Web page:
Think they have a rotating cover that moves after entry burn to deal with soot?

 

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That could be.  Did clear up awful fast.

But I mean even before that.  Just seemed like higher quality footage.  Maybe I just haven't seen a bright daytime launch in awhile.

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Posted (edited)

Now we have to wait 4 whole days for another one.

Course I will be asleep:

May 18
Falcon 9 • Starlink 4-18
Launch time: Approx. 0900 GMT (5:00 a.m. EDT)
Launch site: LC-39A, Kennedy Space Center, Florida
Edited by tater
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Posted (edited)

Somewhat surprised they used a new booster for Starlinks, you’d think they’d use it for a Crew flight or other outside customer…

Oh right, but it wasn’t “flight-proven” yet… 

Edited by StrandedonEarth
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2 hours ago, Geonovast said:

That could be.  Did clear up awful fast.

But I mean even before that.  Just seemed like higher quality footage.  Maybe I just haven't seen a bright daytime launch in awhile.

Actually, given that it's 1703's first flight it seems plausible - they've updated coverage with Starlink as well recently, which gave a lot better signal on the way down

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Posted (edited)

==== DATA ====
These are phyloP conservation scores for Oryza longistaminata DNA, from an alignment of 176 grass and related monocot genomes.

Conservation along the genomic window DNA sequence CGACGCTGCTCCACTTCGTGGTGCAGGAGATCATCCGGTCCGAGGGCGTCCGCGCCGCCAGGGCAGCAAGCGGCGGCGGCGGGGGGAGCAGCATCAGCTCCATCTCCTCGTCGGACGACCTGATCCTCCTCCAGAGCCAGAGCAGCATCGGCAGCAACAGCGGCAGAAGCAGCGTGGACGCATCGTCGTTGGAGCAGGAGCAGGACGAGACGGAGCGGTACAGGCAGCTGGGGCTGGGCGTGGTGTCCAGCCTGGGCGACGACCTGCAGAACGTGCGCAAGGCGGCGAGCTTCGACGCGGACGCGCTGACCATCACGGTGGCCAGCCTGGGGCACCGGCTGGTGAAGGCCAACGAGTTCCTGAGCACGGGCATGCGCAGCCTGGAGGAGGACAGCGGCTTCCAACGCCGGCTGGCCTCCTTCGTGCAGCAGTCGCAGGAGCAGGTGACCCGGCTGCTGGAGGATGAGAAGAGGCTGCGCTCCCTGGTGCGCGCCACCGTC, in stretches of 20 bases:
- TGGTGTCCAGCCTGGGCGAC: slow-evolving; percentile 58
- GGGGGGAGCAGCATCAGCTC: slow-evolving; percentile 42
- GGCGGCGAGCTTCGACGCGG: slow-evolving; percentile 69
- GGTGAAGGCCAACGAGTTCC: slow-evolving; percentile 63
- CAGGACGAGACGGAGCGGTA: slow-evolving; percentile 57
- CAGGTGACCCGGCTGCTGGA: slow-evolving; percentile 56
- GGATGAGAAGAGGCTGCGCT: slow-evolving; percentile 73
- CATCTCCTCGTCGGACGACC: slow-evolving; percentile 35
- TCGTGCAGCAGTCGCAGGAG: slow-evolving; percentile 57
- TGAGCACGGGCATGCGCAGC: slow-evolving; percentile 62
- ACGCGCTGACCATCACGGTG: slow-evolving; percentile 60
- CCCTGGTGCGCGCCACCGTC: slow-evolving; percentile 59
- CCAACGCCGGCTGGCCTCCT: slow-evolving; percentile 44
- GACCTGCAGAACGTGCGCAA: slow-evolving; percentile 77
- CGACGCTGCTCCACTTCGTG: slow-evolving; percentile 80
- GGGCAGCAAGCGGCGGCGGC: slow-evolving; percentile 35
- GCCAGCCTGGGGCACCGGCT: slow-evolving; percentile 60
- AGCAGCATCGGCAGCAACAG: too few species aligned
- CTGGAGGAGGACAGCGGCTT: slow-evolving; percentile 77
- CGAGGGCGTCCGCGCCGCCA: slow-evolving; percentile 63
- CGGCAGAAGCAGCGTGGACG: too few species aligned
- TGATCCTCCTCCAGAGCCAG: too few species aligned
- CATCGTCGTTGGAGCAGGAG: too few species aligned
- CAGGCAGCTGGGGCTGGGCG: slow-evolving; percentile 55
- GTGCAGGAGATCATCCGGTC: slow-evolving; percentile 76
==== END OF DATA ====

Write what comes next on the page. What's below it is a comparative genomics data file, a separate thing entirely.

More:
That's almost every surviving starship in one picture

Edit: also, there's this


Reportedly, this part of the escorting cars of Indonesian president Joko Widodo, who met with Musk very recently and is rumored to be attempting to make Indonesia the first non-US Starship spaceport. This is all speculation and unconfirmed informations of course, so make of that what you will

Edit 2: looks like at least the first part is correct

 

Edited by Beccab
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Indonesia, eh? :)

Straight on the equator. Plenty of open water westward. That's a plus.

Unfortunately, there are internal issues that should make any high - profile investor wary. That's a minus.

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5 hours ago, Scotius said:

Unfortunately, there are internal issues that should make any high - profile investor wary. That's a minus.

Don't forget its close proximity to China. One cute nuke, or one of the volcanoes could stop SpaceX from launching from there for a long time, plus the ITAR fun.

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Just now, mikegarrison said:

Um... Electron is a "US launcher"?

Rocket Lab is a US company, despite currently only launching from New Zealand. I think it's set up that way so that they're eligible for US government launch contracts.

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1 minute ago, RealKerbal3x said:

Rocket Lab is a US company, despite currently only launching from New Zealand. I think it's set up that way so that they're eligible for US government launch contracts.

OK, thanks for the info.

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1 minute ago, RealKerbal3x said:

Rocket Lab is a US company, despite currently only launching from New Zealand. I think it's set up that way so that they're eligible for US government launch contracts.

They also have quite big expansion plans in the US, starting to launch there later this year (and I think with Neutron being solely from the US)